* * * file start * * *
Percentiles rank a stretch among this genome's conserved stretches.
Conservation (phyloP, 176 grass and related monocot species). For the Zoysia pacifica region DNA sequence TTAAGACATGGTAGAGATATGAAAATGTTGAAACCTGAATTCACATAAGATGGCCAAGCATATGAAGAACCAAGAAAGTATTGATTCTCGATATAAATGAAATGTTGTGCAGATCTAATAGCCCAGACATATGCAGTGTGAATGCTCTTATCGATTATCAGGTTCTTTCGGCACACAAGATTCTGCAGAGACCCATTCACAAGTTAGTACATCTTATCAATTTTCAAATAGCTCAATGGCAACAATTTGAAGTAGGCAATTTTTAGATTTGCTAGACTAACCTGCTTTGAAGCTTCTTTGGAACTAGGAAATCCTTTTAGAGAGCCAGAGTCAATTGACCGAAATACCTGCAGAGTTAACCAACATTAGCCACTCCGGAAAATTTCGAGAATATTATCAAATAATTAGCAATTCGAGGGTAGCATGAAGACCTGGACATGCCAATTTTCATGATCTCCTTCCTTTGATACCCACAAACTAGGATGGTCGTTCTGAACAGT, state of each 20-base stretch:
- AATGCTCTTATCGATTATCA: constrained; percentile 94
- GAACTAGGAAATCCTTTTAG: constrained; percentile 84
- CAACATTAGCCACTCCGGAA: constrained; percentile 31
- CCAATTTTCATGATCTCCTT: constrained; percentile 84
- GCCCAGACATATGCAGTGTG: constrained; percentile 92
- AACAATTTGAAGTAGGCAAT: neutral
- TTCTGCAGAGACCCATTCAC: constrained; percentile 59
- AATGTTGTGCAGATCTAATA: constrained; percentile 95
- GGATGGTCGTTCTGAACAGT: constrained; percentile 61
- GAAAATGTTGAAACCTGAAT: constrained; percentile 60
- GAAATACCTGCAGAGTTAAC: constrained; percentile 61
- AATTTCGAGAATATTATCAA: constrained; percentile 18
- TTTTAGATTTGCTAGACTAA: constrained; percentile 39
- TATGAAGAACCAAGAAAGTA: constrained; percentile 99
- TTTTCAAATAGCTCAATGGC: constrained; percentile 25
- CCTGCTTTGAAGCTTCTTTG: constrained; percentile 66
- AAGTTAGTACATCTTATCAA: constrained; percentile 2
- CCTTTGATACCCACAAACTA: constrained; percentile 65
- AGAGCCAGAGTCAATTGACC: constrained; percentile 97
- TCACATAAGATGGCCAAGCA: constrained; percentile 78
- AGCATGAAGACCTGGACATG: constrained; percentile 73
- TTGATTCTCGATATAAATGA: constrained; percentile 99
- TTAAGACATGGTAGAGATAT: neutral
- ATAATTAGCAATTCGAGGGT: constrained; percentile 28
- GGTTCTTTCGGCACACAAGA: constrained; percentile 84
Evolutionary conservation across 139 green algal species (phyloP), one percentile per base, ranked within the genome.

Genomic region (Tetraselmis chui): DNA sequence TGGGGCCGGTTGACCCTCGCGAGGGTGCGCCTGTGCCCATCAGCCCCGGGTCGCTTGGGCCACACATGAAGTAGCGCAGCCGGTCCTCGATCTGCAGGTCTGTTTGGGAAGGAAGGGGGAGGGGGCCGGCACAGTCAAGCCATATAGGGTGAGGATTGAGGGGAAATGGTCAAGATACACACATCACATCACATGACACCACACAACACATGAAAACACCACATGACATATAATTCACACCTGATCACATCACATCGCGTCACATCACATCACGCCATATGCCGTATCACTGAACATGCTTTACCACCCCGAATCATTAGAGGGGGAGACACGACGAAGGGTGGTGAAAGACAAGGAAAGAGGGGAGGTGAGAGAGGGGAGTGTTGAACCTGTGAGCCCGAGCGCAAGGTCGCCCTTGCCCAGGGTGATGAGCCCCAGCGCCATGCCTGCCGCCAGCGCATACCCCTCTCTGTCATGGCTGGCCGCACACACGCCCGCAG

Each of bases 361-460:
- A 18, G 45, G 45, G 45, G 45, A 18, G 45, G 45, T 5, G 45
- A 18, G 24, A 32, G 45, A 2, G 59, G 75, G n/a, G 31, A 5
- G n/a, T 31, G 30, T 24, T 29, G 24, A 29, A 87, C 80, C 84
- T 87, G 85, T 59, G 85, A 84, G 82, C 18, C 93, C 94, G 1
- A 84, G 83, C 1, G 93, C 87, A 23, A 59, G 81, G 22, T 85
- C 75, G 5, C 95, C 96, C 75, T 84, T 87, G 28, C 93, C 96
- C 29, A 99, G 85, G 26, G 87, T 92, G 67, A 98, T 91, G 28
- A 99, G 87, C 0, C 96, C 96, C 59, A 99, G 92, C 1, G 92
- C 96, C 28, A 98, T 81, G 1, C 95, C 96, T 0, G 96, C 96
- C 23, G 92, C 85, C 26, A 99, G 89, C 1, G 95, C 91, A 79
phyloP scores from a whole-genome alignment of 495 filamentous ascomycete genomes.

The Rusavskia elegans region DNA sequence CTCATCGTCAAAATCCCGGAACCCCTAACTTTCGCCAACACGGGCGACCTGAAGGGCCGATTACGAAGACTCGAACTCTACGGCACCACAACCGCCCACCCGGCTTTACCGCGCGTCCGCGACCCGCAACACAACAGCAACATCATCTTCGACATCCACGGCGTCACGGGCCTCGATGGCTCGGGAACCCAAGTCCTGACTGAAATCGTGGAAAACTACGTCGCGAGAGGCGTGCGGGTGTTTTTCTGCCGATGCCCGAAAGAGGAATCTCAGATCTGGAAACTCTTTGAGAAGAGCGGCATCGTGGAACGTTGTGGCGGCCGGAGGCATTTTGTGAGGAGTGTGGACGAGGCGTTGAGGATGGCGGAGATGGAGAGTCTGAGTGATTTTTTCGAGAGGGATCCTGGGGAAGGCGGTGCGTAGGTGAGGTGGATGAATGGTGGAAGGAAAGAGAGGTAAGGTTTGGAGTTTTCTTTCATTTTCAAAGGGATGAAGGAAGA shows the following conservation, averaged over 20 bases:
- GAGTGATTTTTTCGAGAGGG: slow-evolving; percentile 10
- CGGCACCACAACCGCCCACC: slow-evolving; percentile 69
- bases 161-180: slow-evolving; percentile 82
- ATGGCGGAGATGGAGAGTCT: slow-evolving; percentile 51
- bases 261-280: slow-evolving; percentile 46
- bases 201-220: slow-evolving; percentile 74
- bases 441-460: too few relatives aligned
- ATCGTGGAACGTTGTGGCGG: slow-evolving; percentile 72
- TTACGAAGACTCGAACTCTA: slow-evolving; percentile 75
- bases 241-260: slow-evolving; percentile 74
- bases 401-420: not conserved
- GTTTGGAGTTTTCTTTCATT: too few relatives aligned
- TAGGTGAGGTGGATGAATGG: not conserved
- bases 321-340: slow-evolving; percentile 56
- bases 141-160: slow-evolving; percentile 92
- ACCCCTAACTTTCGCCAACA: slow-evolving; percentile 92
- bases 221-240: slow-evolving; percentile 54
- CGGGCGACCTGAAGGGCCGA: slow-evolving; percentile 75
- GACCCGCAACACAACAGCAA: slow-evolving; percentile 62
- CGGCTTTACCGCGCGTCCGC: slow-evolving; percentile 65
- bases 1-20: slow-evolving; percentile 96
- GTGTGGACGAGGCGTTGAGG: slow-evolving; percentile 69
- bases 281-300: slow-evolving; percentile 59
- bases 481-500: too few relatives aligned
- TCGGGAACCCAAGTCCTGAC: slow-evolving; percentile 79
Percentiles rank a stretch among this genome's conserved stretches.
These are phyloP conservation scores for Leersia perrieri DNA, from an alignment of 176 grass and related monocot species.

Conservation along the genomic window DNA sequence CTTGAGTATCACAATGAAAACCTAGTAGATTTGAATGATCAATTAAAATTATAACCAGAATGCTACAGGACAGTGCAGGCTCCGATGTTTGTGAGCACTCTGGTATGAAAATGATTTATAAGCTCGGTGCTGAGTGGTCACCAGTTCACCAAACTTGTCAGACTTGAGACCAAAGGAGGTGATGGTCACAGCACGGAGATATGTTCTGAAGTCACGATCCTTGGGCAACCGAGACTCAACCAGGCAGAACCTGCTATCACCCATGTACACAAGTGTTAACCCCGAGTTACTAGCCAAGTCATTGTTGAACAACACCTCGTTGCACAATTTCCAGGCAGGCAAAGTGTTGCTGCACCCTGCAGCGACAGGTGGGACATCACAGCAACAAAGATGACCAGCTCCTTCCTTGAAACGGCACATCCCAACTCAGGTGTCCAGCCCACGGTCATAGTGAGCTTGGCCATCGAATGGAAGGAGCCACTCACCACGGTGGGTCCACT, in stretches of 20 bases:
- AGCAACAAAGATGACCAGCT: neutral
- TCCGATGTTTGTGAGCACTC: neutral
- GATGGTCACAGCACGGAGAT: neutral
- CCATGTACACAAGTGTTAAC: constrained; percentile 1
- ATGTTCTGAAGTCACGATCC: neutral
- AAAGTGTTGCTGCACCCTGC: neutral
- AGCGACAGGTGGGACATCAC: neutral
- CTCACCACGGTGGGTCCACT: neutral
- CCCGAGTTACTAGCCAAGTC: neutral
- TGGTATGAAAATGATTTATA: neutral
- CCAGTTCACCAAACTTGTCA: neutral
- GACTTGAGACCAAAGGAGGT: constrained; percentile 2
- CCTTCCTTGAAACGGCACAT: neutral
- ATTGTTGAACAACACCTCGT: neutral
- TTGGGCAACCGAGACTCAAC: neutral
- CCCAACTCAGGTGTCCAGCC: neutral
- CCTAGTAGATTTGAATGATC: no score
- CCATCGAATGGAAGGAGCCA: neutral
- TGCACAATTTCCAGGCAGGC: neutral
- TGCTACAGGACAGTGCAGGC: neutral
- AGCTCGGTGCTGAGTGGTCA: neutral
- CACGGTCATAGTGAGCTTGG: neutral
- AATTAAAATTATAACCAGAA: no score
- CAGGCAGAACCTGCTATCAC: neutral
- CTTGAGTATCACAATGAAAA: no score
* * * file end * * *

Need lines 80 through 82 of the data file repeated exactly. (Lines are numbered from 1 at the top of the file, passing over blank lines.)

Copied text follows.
- TGGTATGAAAATGATTTATA: neutral
- CCAGTTCACCAAACTTGTCA: neutral
- GACTTGAGACCAAAGGAGGT: constrained; percentile 2